By Michael Regenstreif
In an announcement January 23, the Ottawa Police Service announced the reintroduction of its Hate Crimes Section.
The reintroduction of dedicated hate crimes officers is one of several changes to Ottawa Police Services that have been announced since Chief Peter Sloly was sworn in last October 28.
“We are very pleased that the Ottawa Police Service is reinstating a specialized Hate Crimes Section. Specially designated units and sections ensure that hate-motivated crimes are investigated by officers equipped with the knowledge, experience, and resources necessary to address such incidents,” said Jewish Federation of Ottawa President and CEO Andrea Freedman in response to the announcement.
“Sarah Caspi, CEO of Jewish Family Services of Ottawa, and I had the opportunity to meet with Chief Sloly and his senior leadership, along with leaders from other at-risk communities as the new policies were brought forward,” added Freedman. “These are critically important measures that Ottawa Police Services is taking and it is clear, that under Chief Sloly, OPS is deeply committed to combatting hatred, in all forms in our nation’s capital. While the rise in antisemitism is deeply disturbing, the Jewish community has a real partner in the OPS.”
“As a result of community and stakeholder feedback, we’re adding two new Hate Crime investigators to the Security Intelligence Section to help identify trends and community safety concerns,” said Sloly. “We re-evaluated how we accepted hate-motivated incidents from the public and we know that responding to incidents of hate will have a far-reaching impact on the well-being of our communities… We know that hate-motivated crimes are often under-reported. We want people to know that we take such incidents seriously and we are here to help.”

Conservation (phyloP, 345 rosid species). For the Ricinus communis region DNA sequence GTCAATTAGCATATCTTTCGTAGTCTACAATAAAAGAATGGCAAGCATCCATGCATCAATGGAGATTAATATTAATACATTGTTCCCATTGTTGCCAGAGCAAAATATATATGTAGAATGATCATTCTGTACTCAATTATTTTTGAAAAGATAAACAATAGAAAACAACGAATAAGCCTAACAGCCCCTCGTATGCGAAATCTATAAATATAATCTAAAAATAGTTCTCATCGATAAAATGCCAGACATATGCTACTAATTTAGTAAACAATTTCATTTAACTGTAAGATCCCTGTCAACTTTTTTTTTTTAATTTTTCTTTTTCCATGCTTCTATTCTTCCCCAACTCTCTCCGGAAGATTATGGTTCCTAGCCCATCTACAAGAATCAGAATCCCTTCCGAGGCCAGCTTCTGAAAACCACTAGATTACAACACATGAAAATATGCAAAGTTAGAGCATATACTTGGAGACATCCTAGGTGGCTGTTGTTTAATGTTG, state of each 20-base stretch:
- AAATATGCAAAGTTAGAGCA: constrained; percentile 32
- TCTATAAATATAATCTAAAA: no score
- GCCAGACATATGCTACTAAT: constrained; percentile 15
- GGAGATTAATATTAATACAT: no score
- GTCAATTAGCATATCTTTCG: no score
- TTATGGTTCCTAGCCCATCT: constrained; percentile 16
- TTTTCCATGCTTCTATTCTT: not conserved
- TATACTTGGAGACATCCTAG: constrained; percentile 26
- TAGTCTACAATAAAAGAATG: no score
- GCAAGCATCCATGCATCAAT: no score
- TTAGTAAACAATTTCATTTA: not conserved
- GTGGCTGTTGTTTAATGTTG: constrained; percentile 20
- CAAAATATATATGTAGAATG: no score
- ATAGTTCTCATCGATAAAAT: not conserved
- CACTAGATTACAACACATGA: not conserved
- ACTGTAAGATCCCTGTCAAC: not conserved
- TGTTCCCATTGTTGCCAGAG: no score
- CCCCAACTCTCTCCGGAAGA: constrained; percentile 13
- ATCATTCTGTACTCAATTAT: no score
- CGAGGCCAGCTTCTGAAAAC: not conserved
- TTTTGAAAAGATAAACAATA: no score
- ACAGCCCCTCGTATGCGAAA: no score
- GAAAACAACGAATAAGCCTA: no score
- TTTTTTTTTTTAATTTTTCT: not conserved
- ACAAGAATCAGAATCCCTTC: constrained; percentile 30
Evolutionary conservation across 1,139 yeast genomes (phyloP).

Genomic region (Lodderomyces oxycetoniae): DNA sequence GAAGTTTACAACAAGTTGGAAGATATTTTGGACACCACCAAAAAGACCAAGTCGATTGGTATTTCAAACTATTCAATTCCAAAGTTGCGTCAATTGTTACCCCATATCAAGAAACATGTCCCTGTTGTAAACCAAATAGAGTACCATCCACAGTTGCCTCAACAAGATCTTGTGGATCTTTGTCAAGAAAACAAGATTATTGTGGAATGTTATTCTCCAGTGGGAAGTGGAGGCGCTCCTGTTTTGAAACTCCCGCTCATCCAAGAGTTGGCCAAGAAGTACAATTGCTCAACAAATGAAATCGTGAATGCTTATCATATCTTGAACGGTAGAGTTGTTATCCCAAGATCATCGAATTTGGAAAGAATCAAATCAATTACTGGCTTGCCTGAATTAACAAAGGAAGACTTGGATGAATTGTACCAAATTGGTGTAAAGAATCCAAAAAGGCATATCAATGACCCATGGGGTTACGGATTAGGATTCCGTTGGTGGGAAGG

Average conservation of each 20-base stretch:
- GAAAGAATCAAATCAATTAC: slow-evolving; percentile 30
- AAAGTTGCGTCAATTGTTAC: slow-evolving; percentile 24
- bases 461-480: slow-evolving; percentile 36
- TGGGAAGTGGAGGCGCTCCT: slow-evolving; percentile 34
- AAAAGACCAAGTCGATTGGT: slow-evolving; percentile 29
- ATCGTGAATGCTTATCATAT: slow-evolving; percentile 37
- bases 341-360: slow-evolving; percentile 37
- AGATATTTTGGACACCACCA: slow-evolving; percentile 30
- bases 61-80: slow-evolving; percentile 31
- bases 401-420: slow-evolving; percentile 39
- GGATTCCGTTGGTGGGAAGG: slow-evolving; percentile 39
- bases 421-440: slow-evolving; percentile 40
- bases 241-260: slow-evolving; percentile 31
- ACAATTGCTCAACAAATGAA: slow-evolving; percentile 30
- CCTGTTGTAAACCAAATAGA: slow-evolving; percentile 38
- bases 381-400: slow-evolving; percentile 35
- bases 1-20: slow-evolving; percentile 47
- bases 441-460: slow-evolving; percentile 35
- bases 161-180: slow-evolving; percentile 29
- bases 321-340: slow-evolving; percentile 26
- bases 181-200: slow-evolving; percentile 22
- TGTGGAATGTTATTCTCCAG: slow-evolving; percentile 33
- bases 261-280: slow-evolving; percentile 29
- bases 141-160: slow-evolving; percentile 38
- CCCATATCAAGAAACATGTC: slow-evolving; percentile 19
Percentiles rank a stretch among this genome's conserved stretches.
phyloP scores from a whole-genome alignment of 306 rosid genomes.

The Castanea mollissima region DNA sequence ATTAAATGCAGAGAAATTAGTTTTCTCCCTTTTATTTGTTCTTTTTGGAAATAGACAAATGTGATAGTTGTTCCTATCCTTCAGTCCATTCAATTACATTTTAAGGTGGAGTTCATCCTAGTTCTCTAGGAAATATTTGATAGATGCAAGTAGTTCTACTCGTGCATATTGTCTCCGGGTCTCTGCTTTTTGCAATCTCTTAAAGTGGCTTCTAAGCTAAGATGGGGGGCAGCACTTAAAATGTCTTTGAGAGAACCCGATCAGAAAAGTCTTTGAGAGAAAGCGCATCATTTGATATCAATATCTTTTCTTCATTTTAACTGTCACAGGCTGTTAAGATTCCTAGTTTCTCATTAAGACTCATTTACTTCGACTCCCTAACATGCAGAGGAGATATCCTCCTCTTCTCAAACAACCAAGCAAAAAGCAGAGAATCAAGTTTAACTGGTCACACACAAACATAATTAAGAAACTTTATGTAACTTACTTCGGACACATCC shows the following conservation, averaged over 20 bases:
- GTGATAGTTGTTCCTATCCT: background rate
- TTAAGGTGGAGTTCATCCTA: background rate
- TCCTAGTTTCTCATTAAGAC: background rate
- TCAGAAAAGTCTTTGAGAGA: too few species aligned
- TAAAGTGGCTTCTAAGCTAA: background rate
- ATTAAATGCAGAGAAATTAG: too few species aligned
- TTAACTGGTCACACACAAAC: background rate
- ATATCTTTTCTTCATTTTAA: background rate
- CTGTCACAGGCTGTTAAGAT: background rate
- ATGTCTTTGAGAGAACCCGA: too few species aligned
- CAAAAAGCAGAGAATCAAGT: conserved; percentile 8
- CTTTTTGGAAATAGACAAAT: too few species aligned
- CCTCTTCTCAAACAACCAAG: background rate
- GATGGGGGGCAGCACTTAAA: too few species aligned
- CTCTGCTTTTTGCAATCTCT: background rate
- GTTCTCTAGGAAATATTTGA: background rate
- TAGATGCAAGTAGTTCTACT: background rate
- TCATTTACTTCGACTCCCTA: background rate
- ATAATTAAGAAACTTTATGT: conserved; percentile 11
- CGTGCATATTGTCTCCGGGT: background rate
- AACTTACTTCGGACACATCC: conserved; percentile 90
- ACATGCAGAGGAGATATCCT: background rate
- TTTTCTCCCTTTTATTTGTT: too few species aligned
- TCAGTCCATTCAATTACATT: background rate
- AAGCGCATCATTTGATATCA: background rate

According to the announcement, “Officers in the Hate Crime Section will monitor and triage all incoming reports to ensure a timely, consistent and effective response to all hate-motivated incidents in the city. The section will focus on the prevention of hate-motivated incidents through public education, outreach, and the development of intelligence to address extremism. It partners with the province’s Community Safety and Well-Being plan, and includes sharing of information with other police services in the Nation’s Capital.”
The importance of the Hate Crimes Section was underscored in the days after the announcement when the National Holocaust Monument was defaced with thrown eggs on January 29 and an Indigenous art piece at Algonquin College was defaced with yellow paint on January 30. Police are investigating both incidents as hate crimes.
“The bolstering of hate crime units has long been an advocacy priority for both CIJA [Centre for Israel and Jewish Affairs] and Federation, and we commend the Ottawa Police Service for taking this important step. We will continue to encourage other jurisdictions to follow in Ottawa’s lead, and establish hate crime sections in their cities and municipalities,” said CIJA Vice-President (Communications) Martin Sampson.
According to Ottawa Police Services, there were 110 reports of hate crime in the city in 2019, an increase from 104 in 2018 and 95 in 2017.